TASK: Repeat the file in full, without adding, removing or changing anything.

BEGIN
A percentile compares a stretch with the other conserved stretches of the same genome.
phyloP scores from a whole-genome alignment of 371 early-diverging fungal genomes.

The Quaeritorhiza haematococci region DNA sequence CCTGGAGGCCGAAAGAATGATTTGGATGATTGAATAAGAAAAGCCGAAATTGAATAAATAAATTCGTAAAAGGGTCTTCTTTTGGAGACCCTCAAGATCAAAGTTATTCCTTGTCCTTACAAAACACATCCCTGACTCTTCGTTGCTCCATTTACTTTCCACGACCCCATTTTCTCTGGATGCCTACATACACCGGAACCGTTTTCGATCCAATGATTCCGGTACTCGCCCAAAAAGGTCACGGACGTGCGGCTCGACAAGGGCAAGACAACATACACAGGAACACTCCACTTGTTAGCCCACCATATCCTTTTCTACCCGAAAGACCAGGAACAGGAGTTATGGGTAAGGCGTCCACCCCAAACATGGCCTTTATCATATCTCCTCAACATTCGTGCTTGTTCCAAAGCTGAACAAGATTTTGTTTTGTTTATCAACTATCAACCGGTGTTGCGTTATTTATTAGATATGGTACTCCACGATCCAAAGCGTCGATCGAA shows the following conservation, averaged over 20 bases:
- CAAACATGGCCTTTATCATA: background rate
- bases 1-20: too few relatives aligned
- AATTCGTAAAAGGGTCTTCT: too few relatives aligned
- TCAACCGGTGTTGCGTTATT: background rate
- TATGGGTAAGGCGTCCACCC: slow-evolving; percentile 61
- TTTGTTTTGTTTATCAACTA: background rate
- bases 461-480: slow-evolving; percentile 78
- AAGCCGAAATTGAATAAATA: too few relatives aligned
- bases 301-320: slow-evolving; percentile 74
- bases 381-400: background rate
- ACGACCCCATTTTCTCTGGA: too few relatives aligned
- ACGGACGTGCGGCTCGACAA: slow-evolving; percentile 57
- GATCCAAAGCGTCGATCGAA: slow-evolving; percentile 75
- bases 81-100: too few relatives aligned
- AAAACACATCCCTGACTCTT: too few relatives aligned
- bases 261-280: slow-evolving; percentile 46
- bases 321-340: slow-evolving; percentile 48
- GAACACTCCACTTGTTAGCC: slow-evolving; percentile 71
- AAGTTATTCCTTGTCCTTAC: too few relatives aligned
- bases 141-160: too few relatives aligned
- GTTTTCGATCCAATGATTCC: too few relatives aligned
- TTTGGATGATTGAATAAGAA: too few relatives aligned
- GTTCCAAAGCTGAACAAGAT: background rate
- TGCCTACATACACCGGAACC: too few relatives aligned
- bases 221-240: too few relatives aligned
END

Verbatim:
A percentile compares a stretch with the other conserved stretches of the same genome.
phyloP scores from a whole-genome alignment of 371 early-diverging fungal genomes.

The Quaeritorhiza haematococci region DNA sequence CCTGGAGGCCGAAAGAATGATTTGGATGATTGAATAAGAAAAGCCGAAATTGAATAAATAAATTCGTAAAAGGGTCTTCTTTTGGAGACCCTCAAGATCAAAGTTATTCCTTGTCCTTACAAAACACATCCCTGACTCTTCGTTGCTCCATTTACTTTCCACGACCCCATTTTCTCTGGATGCCTACATACACCGGAACCGTTTTCGATCCAATGATTCCGGTACTCGCCCAAAAAGGTCACGGACGTGCGGCTCGACAAGGGCAAGACAACATACACAGGAACACTCCACTTGTTAGCCCACCATATCCTTTTCTACCCGAAAGACCAGGAACAGGAGTTATGGGTAAGGCGTCCACCCCAAACATGGCCTTTATCATATCTCCTCAACATTCGTGCTTGTTCCAAAGCTGAACAAGATTTTGTTTTGTTTATCAACTATCAACCGGTGTTGCGTTATTTATTAGATATGGTACTCCACGATCCAAAGCGTCGATCGAA shows the following conservation, averaged over 20 bases:
- CAAACATGGCCTTTATCATA: background rate
- bases 1-20: too few relatives aligned
- AATTCGTAAAAGGGTCTTCT: too few relatives aligned
- TCAACCGGTGTTGCGTTATT: background rate
- TATGGGTAAGGCGTCCACCC: slow-evolving; percentile 61
- TTTGTTTTGTTTATCAACTA: background rate
- bases 461-480: slow-evolving; percentile 78
- AAGCCGAAATTGAATAAATA: too few relatives aligned
- bases 301-320: slow-evolving; percentile 74
- bases 381-400: background rate
- ACGACCCCATTTTCTCTGGA: too few relatives aligned
- ACGGACGTGCGGCTCGACAA: slow-evolving; percentile 57
- GATCCAAAGCGTCGATCGAA: slow-evolving; percentile 75
- bases 81-100: too few relatives aligned
- AAAACACATCCCTGACTCTT: too few relatives aligned
- bases 261-280: slow-evolving; percentile 46
- bases 321-340: slow-evolving; percentile 48
- GAACACTCCACTTGTTAGCC: slow-evolving; percentile 71
- AAGTTATTCCTTGTCCTTAC: too few relatives aligned
- bases 141-160: too few relatives aligned
- GTTTTCGATCCAATGATTCC: too few relatives aligned
- TTTGGATGATTGAATAAGAA: too few relatives aligned
- GTTCCAAAGCTGAACAAGAT: background rate
- TGCCTACATACACCGGAACC: too few relatives aligned
- bases 221-240: too few relatives aligned